On the way to the site, we stopped at a 1.7k hike to a waterfall: MacIntosh Brooke. It was a fairly level trail accessed through a campground, with some roots and rocks to navigate. The waterfall at the end was lovely, a sloped multi-tiered falls. We stopped at the foot of it for a while to enjoy it. We were the only ones on the trail, something that had been a rarity in our journey. Our choice to make this trip on the year of the 150th anniversary of Canadian colonization / confederation meant that the parks were free for us – and everyone else. So most trails and campsites were even busier than they would have been in other years. My preference has always been to hike in isolation. I’m an avid solo person, and while I don’t mind hiking with my friends and loved ones, I don’t enjoy as much hiking alongside other people. Having to leapfrog other hikers or hang back so they can get a good head start and I don’t have to keep running into them takes up the brainpower I like to dedicate to meditating and focusing on my hike. It took additional patience when hiking on this particular year, but it also meant we got to see more people than we would have any other way – and also meant those people were not necessarily the same you’d see in previous years where you had to pay to use the park trails.
I believe that park entry should be by donation to make them accessible to everyone. Nature should be shared with each and every person who desires it. So though I may whinge about not having a beautiful lake or waterfall all to myself, the free entry this year meant Canada’s beauty would be seen by even more people, and that is wonderful.
We made another stop, turning almost backwards onto a side road, down two kilometres of brutalized gravel with potholes deep enough to seek shelter in. We finally arrived at Beauleugh Ban Falls, a really tall waterfall that cascaded onto the rocks below. It was dark by that time so our photos didn’t turn out, but we were glad we made the trek even though it shook us up quite a bit in the car!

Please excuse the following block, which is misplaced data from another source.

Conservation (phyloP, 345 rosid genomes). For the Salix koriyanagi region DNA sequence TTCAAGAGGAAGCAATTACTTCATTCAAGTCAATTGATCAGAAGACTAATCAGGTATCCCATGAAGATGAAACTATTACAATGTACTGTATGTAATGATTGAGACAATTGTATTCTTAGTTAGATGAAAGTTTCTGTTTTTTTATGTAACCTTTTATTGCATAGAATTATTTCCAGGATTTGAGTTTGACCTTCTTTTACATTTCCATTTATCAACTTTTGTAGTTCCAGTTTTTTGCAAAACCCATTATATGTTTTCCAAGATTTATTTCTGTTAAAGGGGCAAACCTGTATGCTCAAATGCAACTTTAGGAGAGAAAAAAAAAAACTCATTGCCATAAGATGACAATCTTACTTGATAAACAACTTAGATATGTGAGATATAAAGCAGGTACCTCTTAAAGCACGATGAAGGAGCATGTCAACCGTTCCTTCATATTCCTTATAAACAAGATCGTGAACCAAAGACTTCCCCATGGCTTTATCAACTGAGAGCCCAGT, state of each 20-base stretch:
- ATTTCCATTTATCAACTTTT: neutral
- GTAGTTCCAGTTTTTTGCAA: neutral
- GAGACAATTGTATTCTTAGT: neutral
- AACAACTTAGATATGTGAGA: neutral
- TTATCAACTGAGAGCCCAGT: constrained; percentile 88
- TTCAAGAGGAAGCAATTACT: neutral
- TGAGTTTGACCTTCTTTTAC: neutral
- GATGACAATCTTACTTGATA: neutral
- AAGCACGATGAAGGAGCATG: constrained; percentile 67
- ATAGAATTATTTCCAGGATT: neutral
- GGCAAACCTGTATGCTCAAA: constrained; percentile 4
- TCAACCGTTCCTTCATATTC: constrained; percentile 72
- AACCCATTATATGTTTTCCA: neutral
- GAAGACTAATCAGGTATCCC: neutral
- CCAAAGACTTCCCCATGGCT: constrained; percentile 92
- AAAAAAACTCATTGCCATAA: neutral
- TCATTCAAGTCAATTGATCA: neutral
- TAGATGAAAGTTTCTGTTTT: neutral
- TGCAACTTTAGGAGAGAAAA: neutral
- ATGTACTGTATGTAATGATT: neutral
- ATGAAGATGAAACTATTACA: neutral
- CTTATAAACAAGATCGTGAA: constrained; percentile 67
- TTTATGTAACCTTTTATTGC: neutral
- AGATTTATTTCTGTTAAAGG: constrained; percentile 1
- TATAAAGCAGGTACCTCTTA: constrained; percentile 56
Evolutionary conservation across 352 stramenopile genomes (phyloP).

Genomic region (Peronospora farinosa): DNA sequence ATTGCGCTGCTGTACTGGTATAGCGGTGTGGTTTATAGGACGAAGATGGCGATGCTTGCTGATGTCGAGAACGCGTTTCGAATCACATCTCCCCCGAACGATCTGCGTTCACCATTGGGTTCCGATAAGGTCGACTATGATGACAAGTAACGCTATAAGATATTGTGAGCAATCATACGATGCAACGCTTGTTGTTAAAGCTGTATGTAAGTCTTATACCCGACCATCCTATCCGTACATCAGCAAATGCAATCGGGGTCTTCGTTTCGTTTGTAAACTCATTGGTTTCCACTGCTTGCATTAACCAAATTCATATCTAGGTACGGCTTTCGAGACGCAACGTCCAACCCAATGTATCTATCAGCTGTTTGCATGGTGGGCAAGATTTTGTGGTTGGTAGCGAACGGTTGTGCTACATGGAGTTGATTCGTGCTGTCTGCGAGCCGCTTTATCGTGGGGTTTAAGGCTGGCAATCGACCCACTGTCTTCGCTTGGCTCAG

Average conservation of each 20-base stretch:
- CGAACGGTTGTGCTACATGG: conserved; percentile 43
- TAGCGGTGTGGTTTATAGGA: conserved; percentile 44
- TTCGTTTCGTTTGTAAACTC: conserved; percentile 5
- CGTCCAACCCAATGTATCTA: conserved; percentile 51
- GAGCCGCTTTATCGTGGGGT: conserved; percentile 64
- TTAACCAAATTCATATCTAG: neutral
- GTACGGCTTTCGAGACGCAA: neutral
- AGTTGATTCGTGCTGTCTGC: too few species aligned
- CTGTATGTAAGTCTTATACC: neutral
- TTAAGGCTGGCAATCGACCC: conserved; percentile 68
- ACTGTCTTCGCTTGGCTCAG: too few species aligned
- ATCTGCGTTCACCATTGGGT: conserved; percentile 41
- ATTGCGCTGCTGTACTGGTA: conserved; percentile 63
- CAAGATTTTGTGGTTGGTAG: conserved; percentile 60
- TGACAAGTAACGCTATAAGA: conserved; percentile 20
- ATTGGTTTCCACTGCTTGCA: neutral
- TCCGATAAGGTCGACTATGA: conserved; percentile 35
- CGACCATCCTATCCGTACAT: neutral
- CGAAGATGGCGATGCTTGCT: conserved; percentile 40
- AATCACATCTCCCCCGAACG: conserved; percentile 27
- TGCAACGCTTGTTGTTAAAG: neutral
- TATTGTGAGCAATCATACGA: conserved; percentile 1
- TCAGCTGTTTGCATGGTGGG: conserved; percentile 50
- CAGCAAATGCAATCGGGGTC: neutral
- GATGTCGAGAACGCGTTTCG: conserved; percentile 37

It was after 9pm when we pulled into our campsite. The campground was still awake and at it, so we happily set up, taking our time in doing do. It’s amazing what the knowledge that you’ll be in one place for two nights does to you. It feels like such a luxury! We even staked out the tent, something we frequently skip if we’re only spending one night. It feels like setting up a homestead.
However, we were not impressed by our neighbours that night. They had a picnic table that we could see, absolutely covered in food – condiments with the lids off, a cooler, and a full garbage bag! Someone had definitely not bothered to learn about campground courtesies. And it isn’t just about bears – campgrounds frequently have other, smaller pests that can be just as detrimental to your gear. Like racoons, chipmunks and squirrels, and crows and other birds! It’s no fun being set up next to someone who doesn’t practise good campsite etiquette, because it means all the little creatures will find their way to us as well! So we had to take extra care that our food and smellies were packed away in the car.
Christine and I got out our camp chairs and parked while we strategized about the hikes the next day. We had lots of ground to cover and we also knew we’d see beautiful lookouts all along the Cabot Trail, so we had to plan time for those stops as well.
Once we finished our plotting, we called it a night. It began to rain shortly after… Too bad about our neighbours’ stuff…